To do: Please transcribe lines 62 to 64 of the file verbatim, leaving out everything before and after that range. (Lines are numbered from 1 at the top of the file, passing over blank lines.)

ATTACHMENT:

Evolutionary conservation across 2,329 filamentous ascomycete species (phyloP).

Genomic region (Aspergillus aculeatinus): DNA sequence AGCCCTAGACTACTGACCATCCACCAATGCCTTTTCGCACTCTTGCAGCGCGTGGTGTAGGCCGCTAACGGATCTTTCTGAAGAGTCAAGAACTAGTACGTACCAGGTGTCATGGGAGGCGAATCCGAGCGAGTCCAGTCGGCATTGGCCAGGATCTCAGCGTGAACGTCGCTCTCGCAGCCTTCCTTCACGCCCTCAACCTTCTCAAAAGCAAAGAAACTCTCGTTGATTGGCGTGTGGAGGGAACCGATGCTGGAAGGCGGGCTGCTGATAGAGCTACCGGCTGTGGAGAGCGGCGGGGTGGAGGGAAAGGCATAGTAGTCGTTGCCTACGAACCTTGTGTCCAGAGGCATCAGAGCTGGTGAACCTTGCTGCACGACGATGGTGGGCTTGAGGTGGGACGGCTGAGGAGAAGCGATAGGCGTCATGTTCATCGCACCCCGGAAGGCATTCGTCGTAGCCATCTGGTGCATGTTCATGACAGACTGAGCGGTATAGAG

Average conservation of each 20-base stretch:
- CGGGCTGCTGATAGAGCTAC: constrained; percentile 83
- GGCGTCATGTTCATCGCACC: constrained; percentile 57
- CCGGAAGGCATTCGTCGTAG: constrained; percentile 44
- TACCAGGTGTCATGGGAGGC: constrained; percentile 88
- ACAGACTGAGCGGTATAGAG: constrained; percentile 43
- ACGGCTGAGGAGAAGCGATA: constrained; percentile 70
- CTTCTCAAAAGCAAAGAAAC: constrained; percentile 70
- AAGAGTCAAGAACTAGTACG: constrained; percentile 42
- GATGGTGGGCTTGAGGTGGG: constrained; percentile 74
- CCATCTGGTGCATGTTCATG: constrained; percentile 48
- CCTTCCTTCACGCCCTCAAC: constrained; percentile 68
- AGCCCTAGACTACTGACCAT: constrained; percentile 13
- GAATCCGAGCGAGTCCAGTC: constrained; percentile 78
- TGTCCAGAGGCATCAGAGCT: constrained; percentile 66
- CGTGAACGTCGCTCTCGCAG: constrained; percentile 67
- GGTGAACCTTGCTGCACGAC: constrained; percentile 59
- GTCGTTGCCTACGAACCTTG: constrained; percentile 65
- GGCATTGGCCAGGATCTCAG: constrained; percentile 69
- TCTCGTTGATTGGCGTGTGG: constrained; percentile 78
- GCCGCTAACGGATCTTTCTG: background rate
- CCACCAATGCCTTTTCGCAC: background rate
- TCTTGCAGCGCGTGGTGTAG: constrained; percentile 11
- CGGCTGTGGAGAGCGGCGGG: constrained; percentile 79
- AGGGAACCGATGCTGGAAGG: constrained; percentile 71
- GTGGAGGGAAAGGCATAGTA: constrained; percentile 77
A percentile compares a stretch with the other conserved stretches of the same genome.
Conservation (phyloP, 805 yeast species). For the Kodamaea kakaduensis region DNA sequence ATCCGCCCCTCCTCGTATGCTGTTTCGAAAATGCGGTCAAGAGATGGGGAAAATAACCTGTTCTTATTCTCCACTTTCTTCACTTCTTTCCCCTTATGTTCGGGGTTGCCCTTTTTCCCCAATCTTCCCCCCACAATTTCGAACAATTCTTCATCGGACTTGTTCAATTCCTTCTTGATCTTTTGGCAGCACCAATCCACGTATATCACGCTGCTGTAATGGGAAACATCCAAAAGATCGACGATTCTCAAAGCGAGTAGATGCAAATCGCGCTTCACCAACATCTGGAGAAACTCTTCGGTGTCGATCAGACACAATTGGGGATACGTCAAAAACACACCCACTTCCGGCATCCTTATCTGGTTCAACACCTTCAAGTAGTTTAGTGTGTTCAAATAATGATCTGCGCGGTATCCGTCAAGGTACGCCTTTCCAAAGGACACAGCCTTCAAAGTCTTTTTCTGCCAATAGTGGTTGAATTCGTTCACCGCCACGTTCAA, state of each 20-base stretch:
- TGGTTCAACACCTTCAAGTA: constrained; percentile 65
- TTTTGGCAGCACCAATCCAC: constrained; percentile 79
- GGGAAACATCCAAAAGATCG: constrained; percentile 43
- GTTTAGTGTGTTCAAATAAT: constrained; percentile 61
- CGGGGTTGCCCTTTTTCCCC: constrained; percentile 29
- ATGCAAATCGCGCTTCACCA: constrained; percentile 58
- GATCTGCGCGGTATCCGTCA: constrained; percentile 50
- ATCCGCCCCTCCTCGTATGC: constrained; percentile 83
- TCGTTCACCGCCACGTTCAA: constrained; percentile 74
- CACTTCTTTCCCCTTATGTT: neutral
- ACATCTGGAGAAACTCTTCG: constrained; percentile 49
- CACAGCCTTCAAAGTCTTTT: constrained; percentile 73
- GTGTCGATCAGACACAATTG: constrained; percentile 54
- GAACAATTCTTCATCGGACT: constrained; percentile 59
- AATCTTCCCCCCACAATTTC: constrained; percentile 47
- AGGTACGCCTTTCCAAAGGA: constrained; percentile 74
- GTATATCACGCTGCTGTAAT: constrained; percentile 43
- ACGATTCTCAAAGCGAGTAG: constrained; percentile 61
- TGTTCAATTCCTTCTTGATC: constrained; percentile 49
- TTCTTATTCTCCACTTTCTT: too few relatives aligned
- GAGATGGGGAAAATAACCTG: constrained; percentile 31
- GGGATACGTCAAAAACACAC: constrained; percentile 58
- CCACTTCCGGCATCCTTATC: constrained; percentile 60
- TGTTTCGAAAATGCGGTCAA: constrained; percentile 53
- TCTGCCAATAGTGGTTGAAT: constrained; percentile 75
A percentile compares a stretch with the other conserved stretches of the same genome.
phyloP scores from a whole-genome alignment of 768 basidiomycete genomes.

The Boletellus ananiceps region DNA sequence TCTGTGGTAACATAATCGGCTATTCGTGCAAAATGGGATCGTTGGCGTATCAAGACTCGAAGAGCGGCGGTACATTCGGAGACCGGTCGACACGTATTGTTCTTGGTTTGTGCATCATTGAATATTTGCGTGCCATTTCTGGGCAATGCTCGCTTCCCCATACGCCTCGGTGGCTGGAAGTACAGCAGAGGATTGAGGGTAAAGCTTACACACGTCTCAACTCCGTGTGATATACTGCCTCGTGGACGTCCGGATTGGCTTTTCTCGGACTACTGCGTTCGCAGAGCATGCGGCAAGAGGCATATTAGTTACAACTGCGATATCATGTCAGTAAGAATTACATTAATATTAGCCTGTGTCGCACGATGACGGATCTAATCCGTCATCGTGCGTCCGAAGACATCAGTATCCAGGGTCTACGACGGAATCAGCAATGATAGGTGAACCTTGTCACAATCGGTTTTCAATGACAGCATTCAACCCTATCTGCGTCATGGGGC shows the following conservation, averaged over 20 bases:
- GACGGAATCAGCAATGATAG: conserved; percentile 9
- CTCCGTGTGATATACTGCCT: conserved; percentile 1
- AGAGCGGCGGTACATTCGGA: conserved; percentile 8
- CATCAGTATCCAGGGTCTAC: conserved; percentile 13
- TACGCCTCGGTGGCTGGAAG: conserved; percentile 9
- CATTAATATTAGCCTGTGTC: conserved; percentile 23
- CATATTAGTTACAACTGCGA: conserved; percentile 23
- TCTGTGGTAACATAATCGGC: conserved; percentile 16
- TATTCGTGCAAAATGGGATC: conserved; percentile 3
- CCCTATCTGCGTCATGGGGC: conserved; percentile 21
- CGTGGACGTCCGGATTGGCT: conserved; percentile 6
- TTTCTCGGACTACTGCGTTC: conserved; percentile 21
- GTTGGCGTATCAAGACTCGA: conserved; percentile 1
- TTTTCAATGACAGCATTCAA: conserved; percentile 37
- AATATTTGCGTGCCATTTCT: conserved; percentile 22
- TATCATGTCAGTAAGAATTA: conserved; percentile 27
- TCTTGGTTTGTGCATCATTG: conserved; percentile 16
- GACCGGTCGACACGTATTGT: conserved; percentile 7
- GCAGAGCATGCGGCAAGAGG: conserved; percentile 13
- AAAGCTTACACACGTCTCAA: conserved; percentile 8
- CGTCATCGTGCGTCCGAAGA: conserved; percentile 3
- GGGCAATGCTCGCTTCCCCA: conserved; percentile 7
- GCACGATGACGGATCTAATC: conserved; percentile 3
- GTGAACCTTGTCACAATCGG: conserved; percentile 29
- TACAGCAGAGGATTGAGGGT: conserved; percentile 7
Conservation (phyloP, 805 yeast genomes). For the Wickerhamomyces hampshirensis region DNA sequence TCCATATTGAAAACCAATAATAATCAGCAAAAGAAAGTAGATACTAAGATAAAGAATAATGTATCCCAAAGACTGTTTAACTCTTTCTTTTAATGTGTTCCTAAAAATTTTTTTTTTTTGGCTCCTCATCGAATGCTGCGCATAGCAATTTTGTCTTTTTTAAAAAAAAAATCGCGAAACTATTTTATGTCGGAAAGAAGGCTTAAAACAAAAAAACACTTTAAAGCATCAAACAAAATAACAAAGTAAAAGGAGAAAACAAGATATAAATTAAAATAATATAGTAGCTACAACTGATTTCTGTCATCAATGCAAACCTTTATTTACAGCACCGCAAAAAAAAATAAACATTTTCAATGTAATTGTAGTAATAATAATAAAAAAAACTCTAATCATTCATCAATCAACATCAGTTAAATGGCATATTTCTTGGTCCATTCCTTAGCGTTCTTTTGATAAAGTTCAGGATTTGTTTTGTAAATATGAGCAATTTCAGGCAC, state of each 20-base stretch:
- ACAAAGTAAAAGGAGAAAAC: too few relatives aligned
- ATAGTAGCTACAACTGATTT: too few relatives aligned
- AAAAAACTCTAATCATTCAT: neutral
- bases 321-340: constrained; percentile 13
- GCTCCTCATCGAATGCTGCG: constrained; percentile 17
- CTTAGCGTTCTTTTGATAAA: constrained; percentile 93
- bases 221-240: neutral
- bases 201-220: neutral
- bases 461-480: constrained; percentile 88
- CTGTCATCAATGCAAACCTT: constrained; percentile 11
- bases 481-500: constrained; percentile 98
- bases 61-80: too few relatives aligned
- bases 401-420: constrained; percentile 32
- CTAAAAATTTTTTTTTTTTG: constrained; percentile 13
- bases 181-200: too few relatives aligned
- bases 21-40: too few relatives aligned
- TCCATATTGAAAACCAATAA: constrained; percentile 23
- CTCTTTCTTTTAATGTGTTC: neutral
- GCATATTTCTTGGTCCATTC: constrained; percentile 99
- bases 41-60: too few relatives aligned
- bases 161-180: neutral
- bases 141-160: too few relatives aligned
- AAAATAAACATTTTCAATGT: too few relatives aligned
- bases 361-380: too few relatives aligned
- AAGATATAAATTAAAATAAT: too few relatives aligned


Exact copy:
- CATCAGTATCCAGGGTCTAC: conserved; percentile 13
- TACGCCTCGGTGGCTGGAAG: conserved; percentile 9
- CATTAATATTAGCCTGTGTC: conserved; percentile 23